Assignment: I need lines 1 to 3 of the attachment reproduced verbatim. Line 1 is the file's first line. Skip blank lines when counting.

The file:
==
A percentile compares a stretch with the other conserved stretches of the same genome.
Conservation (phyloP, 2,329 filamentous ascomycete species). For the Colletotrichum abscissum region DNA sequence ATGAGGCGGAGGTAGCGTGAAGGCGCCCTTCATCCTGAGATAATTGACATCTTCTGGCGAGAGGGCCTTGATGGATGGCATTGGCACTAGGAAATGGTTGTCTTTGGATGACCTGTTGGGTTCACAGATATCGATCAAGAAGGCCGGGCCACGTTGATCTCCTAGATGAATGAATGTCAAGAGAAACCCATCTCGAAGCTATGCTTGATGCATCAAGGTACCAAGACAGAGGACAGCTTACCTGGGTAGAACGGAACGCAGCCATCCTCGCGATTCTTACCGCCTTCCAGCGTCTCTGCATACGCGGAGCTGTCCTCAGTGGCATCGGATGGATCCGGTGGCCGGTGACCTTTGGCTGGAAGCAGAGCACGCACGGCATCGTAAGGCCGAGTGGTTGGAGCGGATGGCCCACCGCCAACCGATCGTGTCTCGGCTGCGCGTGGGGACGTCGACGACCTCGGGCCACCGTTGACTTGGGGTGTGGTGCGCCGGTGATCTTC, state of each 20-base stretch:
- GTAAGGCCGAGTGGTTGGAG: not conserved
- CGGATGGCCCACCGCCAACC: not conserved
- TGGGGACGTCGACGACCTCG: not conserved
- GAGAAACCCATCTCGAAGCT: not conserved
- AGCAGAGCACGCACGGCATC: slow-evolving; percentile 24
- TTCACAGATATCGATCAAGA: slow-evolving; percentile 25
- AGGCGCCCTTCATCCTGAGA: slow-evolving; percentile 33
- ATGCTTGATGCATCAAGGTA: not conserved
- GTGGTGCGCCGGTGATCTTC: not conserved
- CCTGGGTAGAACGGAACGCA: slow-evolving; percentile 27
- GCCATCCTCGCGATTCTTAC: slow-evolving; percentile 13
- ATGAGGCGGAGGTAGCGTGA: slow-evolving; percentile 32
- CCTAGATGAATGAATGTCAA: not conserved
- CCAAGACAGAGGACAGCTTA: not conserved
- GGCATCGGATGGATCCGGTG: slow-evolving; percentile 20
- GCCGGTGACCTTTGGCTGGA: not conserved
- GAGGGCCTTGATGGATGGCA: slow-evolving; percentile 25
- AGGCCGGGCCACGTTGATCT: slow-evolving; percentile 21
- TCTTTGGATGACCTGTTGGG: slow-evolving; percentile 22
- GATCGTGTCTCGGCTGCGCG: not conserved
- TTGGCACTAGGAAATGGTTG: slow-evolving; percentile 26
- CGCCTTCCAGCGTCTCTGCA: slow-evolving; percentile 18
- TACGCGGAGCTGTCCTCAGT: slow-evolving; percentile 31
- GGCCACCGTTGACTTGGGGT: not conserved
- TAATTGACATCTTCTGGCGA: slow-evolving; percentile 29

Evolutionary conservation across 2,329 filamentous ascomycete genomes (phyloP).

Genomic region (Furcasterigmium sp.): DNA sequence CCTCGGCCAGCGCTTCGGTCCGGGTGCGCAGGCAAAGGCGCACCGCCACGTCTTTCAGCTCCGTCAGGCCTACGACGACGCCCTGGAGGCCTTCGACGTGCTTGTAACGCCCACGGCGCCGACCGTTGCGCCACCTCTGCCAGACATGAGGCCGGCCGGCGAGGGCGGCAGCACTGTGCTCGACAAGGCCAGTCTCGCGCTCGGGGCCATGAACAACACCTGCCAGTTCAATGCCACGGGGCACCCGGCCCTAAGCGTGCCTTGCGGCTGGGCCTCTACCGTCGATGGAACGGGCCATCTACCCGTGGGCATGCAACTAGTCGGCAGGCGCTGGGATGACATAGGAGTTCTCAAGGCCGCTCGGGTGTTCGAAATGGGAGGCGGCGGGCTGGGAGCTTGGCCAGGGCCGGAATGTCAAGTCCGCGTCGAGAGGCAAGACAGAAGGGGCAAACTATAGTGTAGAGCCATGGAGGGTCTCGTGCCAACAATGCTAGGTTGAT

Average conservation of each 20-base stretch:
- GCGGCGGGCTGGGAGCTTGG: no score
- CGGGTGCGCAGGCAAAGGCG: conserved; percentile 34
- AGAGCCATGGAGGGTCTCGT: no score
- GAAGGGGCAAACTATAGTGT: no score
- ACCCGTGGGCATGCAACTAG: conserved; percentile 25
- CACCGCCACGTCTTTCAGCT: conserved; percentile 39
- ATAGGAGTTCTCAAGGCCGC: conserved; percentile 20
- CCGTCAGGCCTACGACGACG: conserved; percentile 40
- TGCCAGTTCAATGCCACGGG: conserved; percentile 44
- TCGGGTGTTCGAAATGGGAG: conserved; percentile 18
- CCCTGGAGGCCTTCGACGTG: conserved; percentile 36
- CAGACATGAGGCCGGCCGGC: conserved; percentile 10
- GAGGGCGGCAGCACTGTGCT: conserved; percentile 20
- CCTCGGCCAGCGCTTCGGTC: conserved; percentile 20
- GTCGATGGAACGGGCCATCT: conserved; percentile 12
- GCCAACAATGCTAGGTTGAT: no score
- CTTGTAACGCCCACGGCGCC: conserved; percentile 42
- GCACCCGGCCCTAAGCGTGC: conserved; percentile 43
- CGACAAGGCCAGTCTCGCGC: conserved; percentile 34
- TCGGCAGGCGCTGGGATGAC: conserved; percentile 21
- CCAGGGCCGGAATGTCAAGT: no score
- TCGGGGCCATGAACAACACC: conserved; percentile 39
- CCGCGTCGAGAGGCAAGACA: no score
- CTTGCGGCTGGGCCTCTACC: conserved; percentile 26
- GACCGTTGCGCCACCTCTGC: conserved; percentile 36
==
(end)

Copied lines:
A percentile compares a stretch with the other conserved stretches of the same genome.
Conservation (phyloP, 2,329 filamentous ascomycete species). For the Colletotrichum abscissum region DNA sequence ATGAGGCGGAGGTAGCGTGAAGGCGCCCTTCATCCTGAGATAATTGACATCTTCTGGCGAGAGGGCCTTGATGGATGGCATTGGCACTAGGAAATGGTTGTCTTTGGATGACCTGTTGGGTTCACAGATATCGATCAAGAAGGCCGGGCCACGTTGATCTCCTAGATGAATGAATGTCAAGAGAAACCCATCTCGAAGCTATGCTTGATGCATCAAGGTACCAAGACAGAGGACAGCTTACCTGGGTAGAACGGAACGCAGCCATCCTCGCGATTCTTACCGCCTTCCAGCGTCTCTGCATACGCGGAGCTGTCCTCAGTGGCATCGGATGGATCCGGTGGCCGGTGACCTTTGGCTGGAAGCAGAGCACGCACGGCATCGTAAGGCCGAGTGGTTGGAGCGGATGGCCCACCGCCAACCGATCGTGTCTCGGCTGCGCGTGGGGACGTCGACGACCTCGGGCCACCGTTGACTTGGGGTGTGGTGCGCCGGTGATCTTC, state of each 20-base stretch:
- GTAAGGCCGAGTGGTTGGAG: not conserved